BEIJING, Oct. 18 -- World and regional leaders also congratulated China yesterday on the touchdown of Shenzhou VI, its second manned spaceship.
French President Jacques Chirac sent a message of congratulations on the successful return of Shenzhou VI, becoming the first foreign head of state to praise the spaceship's mission.
Foreign media also widely covered the successful landing.
"China affirmed its place in one of the world's most exclusive clubs with the expected conclusion Monday of a second manned space flight," The Christian Science Monitor, a US newspaper based in Boston, reported yesterday.
"More than four decades after the US and Soviet Union accomplished a similar feat, China can still lay claim to being only the third nation to put humans into orbit on its own."
"It was, as far as we know, what I'm sure they'd like to refer to as a picture-perfect mission," Agence France-Presse quoted Joan Johnson-Freese, an expert on China's space programme at the US Naval War College, as saying yesterday.
"Successful flights like Shenzhou VI build cohesiveness and reassure the people about their nation's social and economic potential," said Anthony Curtis, a professor at the University of North Carolina at Pembroke, who follows China's space programme yesterday.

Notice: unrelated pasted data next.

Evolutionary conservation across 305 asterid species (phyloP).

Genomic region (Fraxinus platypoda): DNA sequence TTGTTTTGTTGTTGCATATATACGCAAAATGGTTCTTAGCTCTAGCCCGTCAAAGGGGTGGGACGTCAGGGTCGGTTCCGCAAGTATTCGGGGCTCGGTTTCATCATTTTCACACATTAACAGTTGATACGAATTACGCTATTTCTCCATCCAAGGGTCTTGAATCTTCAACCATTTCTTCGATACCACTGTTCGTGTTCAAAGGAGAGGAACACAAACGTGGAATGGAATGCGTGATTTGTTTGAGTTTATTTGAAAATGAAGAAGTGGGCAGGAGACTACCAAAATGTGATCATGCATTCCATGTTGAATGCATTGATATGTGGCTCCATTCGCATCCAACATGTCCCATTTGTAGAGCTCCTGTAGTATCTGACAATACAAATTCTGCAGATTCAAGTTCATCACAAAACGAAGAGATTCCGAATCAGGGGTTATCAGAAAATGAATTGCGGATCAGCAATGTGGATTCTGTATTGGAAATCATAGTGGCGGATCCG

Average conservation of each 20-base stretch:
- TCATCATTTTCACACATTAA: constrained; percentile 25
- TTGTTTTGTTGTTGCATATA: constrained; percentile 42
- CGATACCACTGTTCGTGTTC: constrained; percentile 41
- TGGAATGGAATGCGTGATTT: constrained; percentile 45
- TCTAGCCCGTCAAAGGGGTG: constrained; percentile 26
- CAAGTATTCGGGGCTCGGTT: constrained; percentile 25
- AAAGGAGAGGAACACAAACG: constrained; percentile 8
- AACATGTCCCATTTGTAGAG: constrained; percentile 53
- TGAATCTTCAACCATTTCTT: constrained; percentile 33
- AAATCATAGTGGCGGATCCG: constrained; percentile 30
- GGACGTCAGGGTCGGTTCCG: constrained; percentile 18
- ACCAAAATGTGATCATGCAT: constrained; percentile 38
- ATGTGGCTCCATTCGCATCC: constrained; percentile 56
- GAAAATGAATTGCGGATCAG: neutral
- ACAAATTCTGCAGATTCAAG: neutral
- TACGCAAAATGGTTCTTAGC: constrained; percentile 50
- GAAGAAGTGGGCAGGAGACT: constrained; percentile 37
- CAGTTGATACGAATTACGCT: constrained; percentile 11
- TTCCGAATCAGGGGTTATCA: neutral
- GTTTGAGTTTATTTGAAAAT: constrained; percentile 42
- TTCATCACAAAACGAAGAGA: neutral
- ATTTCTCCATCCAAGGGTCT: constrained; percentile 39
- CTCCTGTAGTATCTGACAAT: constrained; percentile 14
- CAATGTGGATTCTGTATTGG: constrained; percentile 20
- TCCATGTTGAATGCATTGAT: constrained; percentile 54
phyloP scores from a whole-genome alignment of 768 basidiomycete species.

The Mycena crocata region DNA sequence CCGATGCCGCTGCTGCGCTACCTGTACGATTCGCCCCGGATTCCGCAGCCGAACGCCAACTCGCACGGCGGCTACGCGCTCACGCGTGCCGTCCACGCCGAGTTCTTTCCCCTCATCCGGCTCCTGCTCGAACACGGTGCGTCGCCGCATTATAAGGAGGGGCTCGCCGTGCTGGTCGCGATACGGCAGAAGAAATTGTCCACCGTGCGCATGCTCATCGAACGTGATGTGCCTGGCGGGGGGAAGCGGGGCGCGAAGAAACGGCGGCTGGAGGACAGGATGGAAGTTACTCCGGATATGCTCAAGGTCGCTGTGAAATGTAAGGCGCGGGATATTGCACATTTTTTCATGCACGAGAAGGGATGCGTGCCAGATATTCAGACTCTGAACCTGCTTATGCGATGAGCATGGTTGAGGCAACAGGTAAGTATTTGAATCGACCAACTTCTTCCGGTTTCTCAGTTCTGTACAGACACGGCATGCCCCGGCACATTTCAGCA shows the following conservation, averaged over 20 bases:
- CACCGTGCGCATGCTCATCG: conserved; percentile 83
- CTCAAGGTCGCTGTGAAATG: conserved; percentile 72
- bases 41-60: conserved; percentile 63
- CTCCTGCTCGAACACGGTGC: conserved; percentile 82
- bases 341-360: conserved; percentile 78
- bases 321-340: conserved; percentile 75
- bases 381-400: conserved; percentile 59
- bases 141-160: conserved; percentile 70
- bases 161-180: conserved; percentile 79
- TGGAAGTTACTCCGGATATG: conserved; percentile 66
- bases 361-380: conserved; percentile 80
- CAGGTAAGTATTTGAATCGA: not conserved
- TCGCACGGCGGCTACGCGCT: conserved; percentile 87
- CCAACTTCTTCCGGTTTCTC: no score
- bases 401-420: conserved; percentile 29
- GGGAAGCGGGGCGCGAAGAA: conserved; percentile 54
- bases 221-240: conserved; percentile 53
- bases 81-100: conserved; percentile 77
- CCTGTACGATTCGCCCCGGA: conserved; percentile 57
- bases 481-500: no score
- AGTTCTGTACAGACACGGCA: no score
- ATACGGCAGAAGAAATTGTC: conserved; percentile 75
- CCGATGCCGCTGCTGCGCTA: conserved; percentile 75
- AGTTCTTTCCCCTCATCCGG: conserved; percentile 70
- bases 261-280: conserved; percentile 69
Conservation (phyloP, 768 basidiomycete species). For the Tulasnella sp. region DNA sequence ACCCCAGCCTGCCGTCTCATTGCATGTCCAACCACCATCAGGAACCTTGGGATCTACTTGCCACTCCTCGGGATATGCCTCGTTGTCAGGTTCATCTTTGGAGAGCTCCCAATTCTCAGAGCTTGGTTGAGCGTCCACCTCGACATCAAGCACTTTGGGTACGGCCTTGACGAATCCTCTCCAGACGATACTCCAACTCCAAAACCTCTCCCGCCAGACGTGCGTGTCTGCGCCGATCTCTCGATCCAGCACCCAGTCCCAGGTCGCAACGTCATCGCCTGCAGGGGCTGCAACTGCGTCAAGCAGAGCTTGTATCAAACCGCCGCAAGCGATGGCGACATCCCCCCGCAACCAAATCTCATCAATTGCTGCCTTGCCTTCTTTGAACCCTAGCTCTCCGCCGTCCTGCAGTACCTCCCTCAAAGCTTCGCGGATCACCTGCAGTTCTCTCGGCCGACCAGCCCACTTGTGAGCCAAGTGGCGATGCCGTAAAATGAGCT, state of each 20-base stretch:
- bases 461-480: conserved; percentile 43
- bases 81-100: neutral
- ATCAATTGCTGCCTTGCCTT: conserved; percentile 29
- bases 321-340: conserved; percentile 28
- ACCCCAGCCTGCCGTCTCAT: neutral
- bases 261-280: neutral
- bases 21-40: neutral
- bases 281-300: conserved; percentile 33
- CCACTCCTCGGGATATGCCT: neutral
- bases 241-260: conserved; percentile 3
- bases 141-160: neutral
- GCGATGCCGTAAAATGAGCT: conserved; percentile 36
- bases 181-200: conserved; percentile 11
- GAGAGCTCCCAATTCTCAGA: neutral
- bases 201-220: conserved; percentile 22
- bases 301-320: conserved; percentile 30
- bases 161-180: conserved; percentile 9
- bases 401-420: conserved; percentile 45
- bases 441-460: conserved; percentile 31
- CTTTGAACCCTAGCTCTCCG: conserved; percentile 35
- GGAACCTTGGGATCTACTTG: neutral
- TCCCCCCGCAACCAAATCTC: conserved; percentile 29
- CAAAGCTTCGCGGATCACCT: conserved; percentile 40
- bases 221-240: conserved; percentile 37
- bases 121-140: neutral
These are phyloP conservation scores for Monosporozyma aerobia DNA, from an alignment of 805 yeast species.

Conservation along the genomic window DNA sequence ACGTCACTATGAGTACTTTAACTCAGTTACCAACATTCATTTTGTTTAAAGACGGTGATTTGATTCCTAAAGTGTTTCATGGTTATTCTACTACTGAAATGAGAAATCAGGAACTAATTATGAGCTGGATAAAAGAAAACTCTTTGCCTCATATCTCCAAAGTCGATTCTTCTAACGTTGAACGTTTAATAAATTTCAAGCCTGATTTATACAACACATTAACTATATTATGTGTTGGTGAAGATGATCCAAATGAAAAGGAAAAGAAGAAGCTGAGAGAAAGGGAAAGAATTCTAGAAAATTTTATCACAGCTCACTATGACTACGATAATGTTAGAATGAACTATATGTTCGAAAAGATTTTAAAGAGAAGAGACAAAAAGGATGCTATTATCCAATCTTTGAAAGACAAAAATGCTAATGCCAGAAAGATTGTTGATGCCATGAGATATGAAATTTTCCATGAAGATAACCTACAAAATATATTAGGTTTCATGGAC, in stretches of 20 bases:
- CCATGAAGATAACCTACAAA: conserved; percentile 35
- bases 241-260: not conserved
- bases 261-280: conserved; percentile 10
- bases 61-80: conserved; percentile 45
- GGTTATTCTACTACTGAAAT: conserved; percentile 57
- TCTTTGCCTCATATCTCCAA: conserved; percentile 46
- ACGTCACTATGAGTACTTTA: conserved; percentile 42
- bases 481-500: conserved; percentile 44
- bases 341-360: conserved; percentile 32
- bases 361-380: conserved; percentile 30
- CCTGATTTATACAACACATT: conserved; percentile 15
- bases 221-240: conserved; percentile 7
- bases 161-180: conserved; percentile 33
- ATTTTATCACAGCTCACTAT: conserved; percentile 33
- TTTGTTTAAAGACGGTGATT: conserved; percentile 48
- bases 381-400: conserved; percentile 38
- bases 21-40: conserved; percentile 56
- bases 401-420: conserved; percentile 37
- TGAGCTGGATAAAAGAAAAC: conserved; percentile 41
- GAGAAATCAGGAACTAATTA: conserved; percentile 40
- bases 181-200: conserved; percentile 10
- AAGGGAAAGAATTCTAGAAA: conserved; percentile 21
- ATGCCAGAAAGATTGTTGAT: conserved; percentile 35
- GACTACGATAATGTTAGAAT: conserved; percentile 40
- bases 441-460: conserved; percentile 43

Beijing's next manned mission, including a spacewalk, will take off in 2007, followed by the establishment of an orbiting space station, which Curtis said would be feasible within five years.
Leroy Chiao, a US astronaut with Chinese ancestry, told China Daily yesterday that there is a possibility for the United States and China to co-operate on exploring space.
He said in a telephone interview yesterday: "I would like to see opportunities for the two countries to embark on co-operation personally."
(Source: China Daily)